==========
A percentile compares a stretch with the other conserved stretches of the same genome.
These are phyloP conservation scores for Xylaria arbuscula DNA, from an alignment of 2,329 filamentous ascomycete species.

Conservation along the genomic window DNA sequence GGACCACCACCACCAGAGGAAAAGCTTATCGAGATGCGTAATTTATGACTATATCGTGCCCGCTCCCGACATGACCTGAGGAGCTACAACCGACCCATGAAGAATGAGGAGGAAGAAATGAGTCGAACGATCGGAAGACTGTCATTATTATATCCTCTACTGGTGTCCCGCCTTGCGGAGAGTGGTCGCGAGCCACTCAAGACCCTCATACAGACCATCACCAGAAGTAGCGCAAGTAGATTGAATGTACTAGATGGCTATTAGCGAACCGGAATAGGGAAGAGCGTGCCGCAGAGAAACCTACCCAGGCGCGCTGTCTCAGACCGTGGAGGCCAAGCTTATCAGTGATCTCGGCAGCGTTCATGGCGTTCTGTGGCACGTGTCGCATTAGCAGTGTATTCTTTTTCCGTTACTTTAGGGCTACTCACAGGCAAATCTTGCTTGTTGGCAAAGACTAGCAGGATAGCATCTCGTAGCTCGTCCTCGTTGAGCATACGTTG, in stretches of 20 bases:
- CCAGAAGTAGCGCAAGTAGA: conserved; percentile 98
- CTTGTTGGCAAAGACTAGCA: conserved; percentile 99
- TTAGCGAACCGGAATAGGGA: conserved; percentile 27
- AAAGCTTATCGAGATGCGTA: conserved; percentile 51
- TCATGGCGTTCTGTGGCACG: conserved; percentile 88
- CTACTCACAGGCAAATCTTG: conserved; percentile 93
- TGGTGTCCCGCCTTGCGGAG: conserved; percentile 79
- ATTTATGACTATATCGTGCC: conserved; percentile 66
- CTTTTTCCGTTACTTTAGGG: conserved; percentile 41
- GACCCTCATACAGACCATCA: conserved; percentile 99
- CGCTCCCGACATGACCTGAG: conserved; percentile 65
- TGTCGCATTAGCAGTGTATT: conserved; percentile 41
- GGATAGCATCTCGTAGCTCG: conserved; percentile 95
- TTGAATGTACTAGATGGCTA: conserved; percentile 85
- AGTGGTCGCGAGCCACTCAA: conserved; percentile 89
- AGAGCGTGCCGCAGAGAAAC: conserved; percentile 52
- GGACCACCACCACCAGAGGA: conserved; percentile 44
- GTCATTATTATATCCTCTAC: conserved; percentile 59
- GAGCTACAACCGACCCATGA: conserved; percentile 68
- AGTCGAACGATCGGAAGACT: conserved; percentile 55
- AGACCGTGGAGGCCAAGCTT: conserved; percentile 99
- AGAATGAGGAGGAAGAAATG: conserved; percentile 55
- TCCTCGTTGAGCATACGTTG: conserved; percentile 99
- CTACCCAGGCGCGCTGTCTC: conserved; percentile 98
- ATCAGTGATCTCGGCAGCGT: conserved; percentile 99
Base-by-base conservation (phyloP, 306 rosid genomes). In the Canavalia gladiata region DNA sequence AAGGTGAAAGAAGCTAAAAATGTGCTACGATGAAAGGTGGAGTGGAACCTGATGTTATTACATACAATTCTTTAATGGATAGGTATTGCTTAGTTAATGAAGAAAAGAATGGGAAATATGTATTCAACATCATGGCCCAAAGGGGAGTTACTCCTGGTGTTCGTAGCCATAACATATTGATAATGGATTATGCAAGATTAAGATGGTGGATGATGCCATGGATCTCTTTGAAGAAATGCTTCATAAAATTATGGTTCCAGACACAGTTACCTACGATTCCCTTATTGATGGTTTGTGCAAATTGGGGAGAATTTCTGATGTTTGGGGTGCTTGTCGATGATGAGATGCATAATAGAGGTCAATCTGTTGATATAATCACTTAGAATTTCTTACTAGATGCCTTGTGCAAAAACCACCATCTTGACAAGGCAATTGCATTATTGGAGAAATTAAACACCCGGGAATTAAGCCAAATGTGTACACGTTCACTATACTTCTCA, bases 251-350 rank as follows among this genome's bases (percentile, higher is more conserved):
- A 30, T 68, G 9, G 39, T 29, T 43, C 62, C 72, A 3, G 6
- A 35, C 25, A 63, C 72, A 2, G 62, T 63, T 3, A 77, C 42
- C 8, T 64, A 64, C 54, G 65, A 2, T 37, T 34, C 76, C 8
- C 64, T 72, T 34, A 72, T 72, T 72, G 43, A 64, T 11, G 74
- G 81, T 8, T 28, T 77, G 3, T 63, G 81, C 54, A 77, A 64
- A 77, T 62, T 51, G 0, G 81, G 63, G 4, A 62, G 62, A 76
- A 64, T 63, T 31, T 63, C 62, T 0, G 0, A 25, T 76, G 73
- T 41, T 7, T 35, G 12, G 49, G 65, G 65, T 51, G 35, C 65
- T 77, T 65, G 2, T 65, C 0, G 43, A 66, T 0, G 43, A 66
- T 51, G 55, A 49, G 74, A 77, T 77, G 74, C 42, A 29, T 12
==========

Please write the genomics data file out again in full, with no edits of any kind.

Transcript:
A percentile compares a stretch with the other conserved stretches of the same genome.
These are phyloP conservation scores for Xylaria arbuscula DNA, from an alignment of 2,329 filamentous ascomycete species.

Conservation along the genomic window DNA sequence GGACCACCACCACCAGAGGAAAAGCTTATCGAGATGCGTAATTTATGACTATATCGTGCCCGCTCCCGACATGACCTGAGGAGCTACAACCGACCCATGAAGAATGAGGAGGAAGAAATGAGTCGAACGATCGGAAGACTGTCATTATTATATCCTCTACTGGTGTCCCGCCTTGCGGAGAGTGGTCGCGAGCCACTCAAGACCCTCATACAGACCATCACCAGAAGTAGCGCAAGTAGATTGAATGTACTAGATGGCTATTAGCGAACCGGAATAGGGAAGAGCGTGCCGCAGAGAAACCTACCCAGGCGCGCTGTCTCAGACCGTGGAGGCCAAGCTTATCAGTGATCTCGGCAGCGTTCATGGCGTTCTGTGGCACGTGTCGCATTAGCAGTGTATTCTTTTTCCGTTACTTTAGGGCTACTCACAGGCAAATCTTGCTTGTTGGCAAAGACTAGCAGGATAGCATCTCGTAGCTCGTCCTCGTTGAGCATACGTTG, in stretches of 20 bases:
- CCAGAAGTAGCGCAAGTAGA: conserved; percentile 98
- CTTGTTGGCAAAGACTAGCA: conserved; percentile 99
- TTAGCGAACCGGAATAGGGA: conserved; percentile 27
- AAAGCTTATCGAGATGCGTA: conserved; percentile 51
- TCATGGCGTTCTGTGGCACG: conserved; percentile 88
- CTACTCACAGGCAAATCTTG: conserved; percentile 93
- TGGTGTCCCGCCTTGCGGAG: conserved; percentile 79
- ATTTATGACTATATCGTGCC: conserved; percentile 66
- CTTTTTCCGTTACTTTAGGG: conserved; percentile 41
- GACCCTCATACAGACCATCA: conserved; percentile 99
- CGCTCCCGACATGACCTGAG: conserved; percentile 65
- TGTCGCATTAGCAGTGTATT: conserved; percentile 41
- GGATAGCATCTCGTAGCTCG: conserved; percentile 95
- TTGAATGTACTAGATGGCTA: conserved; percentile 85
- AGTGGTCGCGAGCCACTCAA: conserved; percentile 89
- AGAGCGTGCCGCAGAGAAAC: conserved; percentile 52
- GGACCACCACCACCAGAGGA: conserved; percentile 44
- GTCATTATTATATCCTCTAC: conserved; percentile 59
- GAGCTACAACCGACCCATGA: conserved; percentile 68
- AGTCGAACGATCGGAAGACT: conserved; percentile 55
- AGACCGTGGAGGCCAAGCTT: conserved; percentile 99
- AGAATGAGGAGGAAGAAATG: conserved; percentile 55
- TCCTCGTTGAGCATACGTTG: conserved; percentile 99
- CTACCCAGGCGCGCTGTCTC: conserved; percentile 98
- ATCAGTGATCTCGGCAGCGT: conserved; percentile 99
Base-by-base conservation (phyloP, 306 rosid genomes). In the Canavalia gladiata region DNA sequence AAGGTGAAAGAAGCTAAAAATGTGCTACGATGAAAGGTGGAGTGGAACCTGATGTTATTACATACAATTCTTTAATGGATAGGTATTGCTTAGTTAATGAAGAAAAGAATGGGAAATATGTATTCAACATCATGGCCCAAAGGGGAGTTACTCCTGGTGTTCGTAGCCATAACATATTGATAATGGATTATGCAAGATTAAGATGGTGGATGATGCCATGGATCTCTTTGAAGAAATGCTTCATAAAATTATGGTTCCAGACACAGTTACCTACGATTCCCTTATTGATGGTTTGTGCAAATTGGGGAGAATTTCTGATGTTTGGGGTGCTTGTCGATGATGAGATGCATAATAGAGGTCAATCTGTTGATATAATCACTTAGAATTTCTTACTAGATGCCTTGTGCAAAAACCACCATCTTGACAAGGCAATTGCATTATTGGAGAAATTAAACACCCGGGAATTAAGCCAAATGTGTACACGTTCACTATACTTCTCA, bases 251-350 rank as follows among this genome's bases (percentile, higher is more conserved):
- A 30, T 68, G 9, G 39, T 29, T 43, C 62, C 72, A 3, G 6
- A 35, C 25, A 63, C 72, A 2, G 62, T 63, T 3, A 77, C 42
- C 8, T 64, A 64, C 54, G 65, A 2, T 37, T 34, C 76, C 8
- C 64, T 72, T 34, A 72, T 72, T 72, G 43, A 64, T 11, G 74
- G 81, T 8, T 28, T 77, G 3, T 63, G 81, C 54, A 77, A 64
- A 77, T 62, T 51, G 0, G 81, G 63, G 4, A 62, G 62, A 76
- A 64, T 63, T 31, T 63, C 62, T 0, G 0, A 25, T 76, G 73
- T 41, T 7, T 35, G 12, G 49, G 65, G 65, T 51, G 35, C 65
- T 77, T 65, G 2, T 65, C 0, G 43, A 66, T 0, G 43, A 66
- T 51, G 55, A 49, G 74, A 77, T 77, G 74, C 42, A 29, T 12